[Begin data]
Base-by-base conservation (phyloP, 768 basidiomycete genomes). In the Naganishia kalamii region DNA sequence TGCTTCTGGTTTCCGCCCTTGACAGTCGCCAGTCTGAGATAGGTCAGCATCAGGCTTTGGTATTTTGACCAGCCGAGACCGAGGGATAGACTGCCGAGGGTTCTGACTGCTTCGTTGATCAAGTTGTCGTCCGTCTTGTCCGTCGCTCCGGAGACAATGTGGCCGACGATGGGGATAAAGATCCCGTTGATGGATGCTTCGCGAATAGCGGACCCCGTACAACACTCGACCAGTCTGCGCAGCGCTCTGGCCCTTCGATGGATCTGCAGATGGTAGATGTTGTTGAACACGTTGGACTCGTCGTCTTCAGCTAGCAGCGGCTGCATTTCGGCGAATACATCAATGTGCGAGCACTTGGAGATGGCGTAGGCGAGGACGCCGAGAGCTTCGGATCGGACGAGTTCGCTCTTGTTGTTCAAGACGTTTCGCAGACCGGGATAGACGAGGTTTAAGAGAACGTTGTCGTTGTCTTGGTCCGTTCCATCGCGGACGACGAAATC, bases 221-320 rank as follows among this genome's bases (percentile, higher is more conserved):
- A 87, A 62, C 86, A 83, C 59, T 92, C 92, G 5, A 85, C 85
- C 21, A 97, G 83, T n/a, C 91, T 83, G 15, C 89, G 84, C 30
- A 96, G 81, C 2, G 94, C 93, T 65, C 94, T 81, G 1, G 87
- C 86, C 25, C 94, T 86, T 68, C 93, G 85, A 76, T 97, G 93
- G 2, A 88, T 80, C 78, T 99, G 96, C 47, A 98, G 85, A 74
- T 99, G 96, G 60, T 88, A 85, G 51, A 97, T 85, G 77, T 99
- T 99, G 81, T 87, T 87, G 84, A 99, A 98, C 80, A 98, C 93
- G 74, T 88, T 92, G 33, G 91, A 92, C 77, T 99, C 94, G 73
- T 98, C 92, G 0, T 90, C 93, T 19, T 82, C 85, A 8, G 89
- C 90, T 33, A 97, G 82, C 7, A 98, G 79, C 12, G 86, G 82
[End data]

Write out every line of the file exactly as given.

Base-by-base conservation (phyloP, 768 basidiomycete genomes). In the Naganishia kalamii region DNA sequence TGCTTCTGGTTTCCGCCCTTGACAGTCGCCAGTCTGAGATAGGTCAGCATCAGGCTTTGGTATTTTGACCAGCCGAGACCGAGGGATAGACTGCCGAGGGTTCTGACTGCTTCGTTGATCAAGTTGTCGTCCGTCTTGTCCGTCGCTCCGGAGACAATGTGGCCGACGATGGGGATAAAGATCCCGTTGATGGATGCTTCGCGAATAGCGGACCCCGTACAACACTCGACCAGTCTGCGCAGCGCTCTGGCCCTTCGATGGATCTGCAGATGGTAGATGTTGTTGAACACGTTGGACTCGTCGTCTTCAGCTAGCAGCGGCTGCATTTCGGCGAATACATCAATGTGCGAGCACTTGGAGATGGCGTAGGCGAGGACGCCGAGAGCTTCGGATCGGACGAGTTCGCTCTTGTTGTTCAAGACGTTTCGCAGACCGGGATAGACGAGGTTTAAGAGAACGTTGTCGTTGTCTTGGTCCGTTCCATCGCGGACGACGAAATC, bases 221-320 rank as follows among this genome's bases (percentile, higher is more conserved):
- A 87, A 62, C 86, A 83, C 59, T 92, C 92, G 5, A 85, C 85
- C 21, A 97, G 83, T n/a, C 91, T 83, G 15, C 89, G 84, C 30
- A 96, G 81, C 2, G 94, C 93, T 65, C 94, T 81, G 1, G 87
- C 86, C 25, C 94, T 86, T 68, C 93, G 85, A 76, T 97, G 93
- G 2, A 88, T 80, C 78, T 99, G 96, C 47, A 98, G 85, A 74
- T 99, G 96, G 60, T 88, A 85, G 51, A 97, T 85, G 77, T 99
- T 99, G 81, T 87, T 87, G 84, A 99, A 98, C 80, A 98, C 93
- G 74, T 88, T 92, G 33, G 91, A 92, C 77, T 99, C 94, G 73
- T 98, C 92, G 0, T 90, C 93, T 19, T 82, C 85, A 8, G 89
- C 90, T 33, A 97, G 82, C 7, A 98, G 79, C 12, G 86, G 82